A: For me it was because I’m interested in mental health in general. I potentially want to go into psychiatry, so I thought it would be interesting to look at how men and women deal with their sadness and how that could have implications for therapy, and getting mental health resources accessible to them. That’s where I’m coming from. I had the option of picking what I wanted to do for the second part of the analysis, so I chose gender and culture.

Q: So you chose the second topic, but not the first?
A: Yeah, but I think if I had been opposed to choosing sadness, my adviser would have let me choose. She collected narratives in happiness, sadness, fear, love and anger. I thought sadness was the most insightful, probably, of the five.

Q: What was your motivation for writing a thesis?
A: I like the idea of working on a project for a long amount of time. I like research in general, I like focusing on things. It’s just something I kind of felt I should do.

Q: You did mention previous experience doing research. Was that related?
A: I was a research assistant for my thesis adviser last spring. I’ve also done clinical research, and I was doing suicide prevention research over this past summer.

Q: You said that the volunteers for the survey were from on campus. Is there anything specific about Amherst that relates to this thesis topic?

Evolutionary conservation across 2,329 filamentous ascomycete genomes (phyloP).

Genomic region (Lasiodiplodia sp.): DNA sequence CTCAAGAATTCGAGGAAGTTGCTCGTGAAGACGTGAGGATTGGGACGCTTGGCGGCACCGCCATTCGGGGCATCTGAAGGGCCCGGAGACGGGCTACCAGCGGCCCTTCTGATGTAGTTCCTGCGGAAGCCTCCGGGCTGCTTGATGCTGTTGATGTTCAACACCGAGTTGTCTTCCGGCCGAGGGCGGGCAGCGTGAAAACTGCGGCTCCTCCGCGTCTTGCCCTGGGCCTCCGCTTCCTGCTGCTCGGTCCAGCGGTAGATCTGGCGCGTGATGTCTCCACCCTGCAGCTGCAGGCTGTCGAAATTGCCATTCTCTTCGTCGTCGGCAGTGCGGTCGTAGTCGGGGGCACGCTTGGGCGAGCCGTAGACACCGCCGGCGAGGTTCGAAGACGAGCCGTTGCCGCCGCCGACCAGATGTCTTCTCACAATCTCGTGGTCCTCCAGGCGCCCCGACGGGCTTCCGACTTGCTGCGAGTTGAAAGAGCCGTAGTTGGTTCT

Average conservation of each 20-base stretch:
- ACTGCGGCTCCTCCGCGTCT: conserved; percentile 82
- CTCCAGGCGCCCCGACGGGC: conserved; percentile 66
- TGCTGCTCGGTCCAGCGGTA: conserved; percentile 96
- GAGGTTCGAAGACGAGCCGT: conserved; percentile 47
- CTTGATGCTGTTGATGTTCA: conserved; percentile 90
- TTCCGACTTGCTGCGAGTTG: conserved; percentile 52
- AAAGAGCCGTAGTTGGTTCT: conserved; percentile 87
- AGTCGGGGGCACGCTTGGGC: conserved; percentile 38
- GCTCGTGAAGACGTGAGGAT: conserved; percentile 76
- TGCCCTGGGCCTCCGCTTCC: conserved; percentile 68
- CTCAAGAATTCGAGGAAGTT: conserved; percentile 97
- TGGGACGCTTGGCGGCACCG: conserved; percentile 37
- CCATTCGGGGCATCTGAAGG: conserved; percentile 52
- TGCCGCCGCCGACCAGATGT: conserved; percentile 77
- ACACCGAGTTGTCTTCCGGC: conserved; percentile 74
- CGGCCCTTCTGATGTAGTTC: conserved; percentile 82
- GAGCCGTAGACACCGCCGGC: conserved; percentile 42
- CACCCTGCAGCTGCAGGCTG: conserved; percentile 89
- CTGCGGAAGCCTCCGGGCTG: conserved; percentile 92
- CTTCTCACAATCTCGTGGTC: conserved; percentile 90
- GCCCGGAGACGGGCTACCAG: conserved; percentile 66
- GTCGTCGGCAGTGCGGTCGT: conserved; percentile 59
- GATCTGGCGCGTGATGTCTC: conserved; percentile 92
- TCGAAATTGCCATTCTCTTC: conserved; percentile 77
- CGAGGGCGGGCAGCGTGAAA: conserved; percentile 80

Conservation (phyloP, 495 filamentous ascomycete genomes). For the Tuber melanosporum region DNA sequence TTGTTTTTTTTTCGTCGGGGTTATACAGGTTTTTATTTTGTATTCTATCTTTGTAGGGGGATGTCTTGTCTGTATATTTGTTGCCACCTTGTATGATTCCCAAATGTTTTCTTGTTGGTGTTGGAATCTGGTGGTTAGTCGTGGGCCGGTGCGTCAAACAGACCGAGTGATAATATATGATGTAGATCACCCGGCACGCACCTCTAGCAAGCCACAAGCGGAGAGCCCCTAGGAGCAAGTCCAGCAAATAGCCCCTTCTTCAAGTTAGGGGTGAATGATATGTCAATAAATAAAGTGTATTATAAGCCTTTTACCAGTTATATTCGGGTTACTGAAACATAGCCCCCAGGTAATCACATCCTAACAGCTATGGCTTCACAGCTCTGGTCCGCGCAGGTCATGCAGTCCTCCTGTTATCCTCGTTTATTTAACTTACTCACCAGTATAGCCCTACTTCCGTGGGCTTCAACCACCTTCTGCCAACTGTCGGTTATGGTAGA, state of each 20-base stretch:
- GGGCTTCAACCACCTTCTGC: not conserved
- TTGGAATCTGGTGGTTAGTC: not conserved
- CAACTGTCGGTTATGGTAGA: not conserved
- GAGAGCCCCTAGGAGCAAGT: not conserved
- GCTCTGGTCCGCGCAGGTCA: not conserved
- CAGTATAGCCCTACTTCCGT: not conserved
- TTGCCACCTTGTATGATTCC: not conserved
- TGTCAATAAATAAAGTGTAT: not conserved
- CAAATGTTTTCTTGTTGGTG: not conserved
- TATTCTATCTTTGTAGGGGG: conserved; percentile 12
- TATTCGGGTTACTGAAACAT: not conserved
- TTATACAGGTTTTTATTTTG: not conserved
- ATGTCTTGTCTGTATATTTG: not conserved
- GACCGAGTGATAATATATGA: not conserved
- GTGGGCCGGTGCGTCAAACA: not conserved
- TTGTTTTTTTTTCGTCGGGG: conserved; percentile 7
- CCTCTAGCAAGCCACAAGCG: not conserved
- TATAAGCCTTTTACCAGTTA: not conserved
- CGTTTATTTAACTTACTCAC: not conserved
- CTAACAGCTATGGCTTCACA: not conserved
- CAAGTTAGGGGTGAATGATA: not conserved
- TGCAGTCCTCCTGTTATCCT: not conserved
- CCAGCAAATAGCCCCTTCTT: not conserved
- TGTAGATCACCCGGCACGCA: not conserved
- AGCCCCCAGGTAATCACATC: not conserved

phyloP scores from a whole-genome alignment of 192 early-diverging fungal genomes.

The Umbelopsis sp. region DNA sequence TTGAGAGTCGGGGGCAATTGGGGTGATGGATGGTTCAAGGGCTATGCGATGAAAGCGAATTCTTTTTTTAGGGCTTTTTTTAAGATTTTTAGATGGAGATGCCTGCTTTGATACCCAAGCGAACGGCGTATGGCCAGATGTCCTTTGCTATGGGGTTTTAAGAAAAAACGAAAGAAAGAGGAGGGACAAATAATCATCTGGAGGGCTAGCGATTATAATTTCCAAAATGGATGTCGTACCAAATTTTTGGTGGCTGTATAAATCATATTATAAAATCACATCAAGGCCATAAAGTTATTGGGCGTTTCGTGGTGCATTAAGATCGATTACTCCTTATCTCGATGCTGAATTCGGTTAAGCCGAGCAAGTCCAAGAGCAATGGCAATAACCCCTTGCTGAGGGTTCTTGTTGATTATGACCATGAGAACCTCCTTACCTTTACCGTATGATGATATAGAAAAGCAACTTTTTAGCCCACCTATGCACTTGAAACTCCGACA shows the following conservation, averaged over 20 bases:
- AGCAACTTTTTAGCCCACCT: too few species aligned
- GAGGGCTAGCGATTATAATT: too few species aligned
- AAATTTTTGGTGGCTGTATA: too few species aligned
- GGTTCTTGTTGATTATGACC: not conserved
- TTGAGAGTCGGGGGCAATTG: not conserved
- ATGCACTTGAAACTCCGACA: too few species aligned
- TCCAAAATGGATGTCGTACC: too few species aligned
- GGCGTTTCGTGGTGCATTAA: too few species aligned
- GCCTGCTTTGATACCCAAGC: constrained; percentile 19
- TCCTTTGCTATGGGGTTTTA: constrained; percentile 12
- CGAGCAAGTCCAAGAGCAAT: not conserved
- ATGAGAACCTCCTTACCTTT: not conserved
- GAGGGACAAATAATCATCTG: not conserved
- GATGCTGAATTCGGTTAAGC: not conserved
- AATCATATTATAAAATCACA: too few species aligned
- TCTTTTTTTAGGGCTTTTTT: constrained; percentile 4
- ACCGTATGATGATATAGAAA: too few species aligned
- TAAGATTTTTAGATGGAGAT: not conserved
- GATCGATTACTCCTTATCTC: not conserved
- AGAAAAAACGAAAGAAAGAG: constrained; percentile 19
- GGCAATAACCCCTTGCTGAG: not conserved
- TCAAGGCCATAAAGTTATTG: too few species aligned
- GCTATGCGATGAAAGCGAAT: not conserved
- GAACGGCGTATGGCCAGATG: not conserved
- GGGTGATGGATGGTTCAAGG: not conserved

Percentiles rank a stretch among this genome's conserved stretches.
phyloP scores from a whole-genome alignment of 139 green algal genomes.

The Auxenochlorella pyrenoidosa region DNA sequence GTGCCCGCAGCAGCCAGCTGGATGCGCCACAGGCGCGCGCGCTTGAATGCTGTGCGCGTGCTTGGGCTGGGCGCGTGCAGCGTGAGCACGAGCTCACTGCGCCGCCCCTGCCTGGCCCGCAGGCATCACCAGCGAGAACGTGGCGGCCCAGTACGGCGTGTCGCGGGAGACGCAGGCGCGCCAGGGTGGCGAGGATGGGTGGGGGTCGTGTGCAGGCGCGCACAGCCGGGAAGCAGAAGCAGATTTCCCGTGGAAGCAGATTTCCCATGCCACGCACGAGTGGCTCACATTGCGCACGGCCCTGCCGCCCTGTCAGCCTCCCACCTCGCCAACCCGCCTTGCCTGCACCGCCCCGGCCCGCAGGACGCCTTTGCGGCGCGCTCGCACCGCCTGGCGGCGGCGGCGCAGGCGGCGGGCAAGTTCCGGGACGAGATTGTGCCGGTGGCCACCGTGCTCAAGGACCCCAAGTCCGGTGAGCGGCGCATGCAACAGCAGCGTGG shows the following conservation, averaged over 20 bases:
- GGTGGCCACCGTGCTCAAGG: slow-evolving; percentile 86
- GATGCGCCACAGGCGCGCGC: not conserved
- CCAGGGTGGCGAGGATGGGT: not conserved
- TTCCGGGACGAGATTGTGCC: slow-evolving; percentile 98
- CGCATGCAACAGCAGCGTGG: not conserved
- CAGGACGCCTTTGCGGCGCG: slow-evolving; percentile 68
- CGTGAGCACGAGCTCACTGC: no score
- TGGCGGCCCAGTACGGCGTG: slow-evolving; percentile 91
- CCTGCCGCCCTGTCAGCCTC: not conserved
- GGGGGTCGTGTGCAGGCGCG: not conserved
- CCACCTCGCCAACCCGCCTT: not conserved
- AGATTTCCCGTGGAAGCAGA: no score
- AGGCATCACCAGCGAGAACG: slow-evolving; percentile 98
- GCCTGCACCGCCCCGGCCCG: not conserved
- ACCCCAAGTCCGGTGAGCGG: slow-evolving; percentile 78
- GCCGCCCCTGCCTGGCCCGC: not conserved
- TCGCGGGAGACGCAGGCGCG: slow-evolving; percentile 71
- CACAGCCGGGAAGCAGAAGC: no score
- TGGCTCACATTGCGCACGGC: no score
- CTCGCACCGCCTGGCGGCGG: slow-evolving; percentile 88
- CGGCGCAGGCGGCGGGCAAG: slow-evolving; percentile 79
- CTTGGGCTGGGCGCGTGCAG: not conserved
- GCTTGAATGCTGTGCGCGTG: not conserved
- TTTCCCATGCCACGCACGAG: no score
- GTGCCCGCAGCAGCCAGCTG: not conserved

A: I don’t think I can say. We haven’t really done a full analysis yet. You’ve probably seen the surveys that say some high percentage of Amherst students reported feeling lonely. I think it’s above the national average. That might play some role in how Amherst is a unique subject, but I don’t know if I can say much else.

Q: What advice would you have for someone going into a thesis?
A: Definitely budget time for your thesis, because if you don’t — because it’s not a scheduled class — it’s easy to say ‘Oh, I don’t really have to do this right now, so I can put it off and work on it later.’ So I’ve done this thing where I scheduled three-hour blocks, on three days of the week, and I have a thesis meeting one to two hours per week. Those are basically the times I devote to my thesis, and if I have extra time, I’ll also be working on it. That’s probably my biggest advice.